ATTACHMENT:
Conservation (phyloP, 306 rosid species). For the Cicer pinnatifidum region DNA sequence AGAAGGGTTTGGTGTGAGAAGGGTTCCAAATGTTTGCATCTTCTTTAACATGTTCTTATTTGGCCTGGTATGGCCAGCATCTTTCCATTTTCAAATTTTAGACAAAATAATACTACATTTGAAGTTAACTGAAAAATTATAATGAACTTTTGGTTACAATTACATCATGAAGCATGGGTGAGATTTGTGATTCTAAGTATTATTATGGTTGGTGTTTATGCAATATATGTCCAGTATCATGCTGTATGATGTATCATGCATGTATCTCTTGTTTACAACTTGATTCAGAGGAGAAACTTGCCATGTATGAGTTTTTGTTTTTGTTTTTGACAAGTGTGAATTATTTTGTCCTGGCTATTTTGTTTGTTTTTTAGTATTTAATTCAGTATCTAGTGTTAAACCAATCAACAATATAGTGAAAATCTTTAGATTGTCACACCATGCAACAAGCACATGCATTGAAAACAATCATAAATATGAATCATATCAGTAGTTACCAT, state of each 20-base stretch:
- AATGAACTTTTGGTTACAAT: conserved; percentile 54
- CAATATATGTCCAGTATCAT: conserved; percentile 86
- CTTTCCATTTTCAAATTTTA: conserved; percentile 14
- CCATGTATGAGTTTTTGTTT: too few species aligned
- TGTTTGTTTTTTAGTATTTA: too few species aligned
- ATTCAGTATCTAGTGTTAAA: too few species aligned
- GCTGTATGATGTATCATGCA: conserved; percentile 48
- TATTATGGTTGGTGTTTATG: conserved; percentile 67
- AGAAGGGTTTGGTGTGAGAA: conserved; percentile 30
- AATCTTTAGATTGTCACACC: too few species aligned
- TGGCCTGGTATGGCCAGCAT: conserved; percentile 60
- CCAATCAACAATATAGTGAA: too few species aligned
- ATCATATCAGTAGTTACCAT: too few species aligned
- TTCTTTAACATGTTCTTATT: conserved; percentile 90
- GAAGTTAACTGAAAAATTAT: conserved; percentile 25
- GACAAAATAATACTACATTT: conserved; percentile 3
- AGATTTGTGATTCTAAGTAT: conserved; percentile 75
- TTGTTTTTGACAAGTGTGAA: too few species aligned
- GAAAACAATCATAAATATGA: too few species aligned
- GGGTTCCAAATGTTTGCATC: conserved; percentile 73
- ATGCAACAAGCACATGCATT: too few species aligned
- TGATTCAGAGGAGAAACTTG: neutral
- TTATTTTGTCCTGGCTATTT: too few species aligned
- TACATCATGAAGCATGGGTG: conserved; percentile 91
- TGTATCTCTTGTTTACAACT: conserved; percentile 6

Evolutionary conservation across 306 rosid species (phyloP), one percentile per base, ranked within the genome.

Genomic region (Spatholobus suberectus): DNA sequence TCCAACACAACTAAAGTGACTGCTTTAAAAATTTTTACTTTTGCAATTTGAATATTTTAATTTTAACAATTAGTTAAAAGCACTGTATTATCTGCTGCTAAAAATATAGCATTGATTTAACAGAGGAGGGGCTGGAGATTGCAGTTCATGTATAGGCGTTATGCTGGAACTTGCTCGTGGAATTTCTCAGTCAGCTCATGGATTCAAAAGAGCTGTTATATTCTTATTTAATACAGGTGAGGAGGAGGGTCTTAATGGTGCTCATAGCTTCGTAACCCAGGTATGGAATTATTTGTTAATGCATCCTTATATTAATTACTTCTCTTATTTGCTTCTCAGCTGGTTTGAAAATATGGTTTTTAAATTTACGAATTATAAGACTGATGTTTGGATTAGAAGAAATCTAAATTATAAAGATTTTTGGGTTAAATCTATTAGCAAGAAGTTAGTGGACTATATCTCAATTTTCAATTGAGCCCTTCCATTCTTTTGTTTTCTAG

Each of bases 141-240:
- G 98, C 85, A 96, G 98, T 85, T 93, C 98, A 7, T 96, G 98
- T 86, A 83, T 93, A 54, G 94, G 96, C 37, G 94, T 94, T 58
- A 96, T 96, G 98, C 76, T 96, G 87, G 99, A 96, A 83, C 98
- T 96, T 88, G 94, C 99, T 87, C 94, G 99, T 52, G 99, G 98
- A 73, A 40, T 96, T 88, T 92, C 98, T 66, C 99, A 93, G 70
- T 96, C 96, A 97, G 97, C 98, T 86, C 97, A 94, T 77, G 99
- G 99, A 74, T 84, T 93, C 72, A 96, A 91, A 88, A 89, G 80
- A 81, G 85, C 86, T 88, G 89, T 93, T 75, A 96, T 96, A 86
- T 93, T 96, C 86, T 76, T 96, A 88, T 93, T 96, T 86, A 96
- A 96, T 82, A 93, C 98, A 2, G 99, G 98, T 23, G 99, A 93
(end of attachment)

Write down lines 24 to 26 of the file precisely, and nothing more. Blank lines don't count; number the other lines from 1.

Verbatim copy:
- TTATTTTGTCCTGGCTATTT: too few species aligned
- TACATCATGAAGCATGGGTG: conserved; percentile 91
- TGTATCTCTTGTTTACAACT: conserved; percentile 6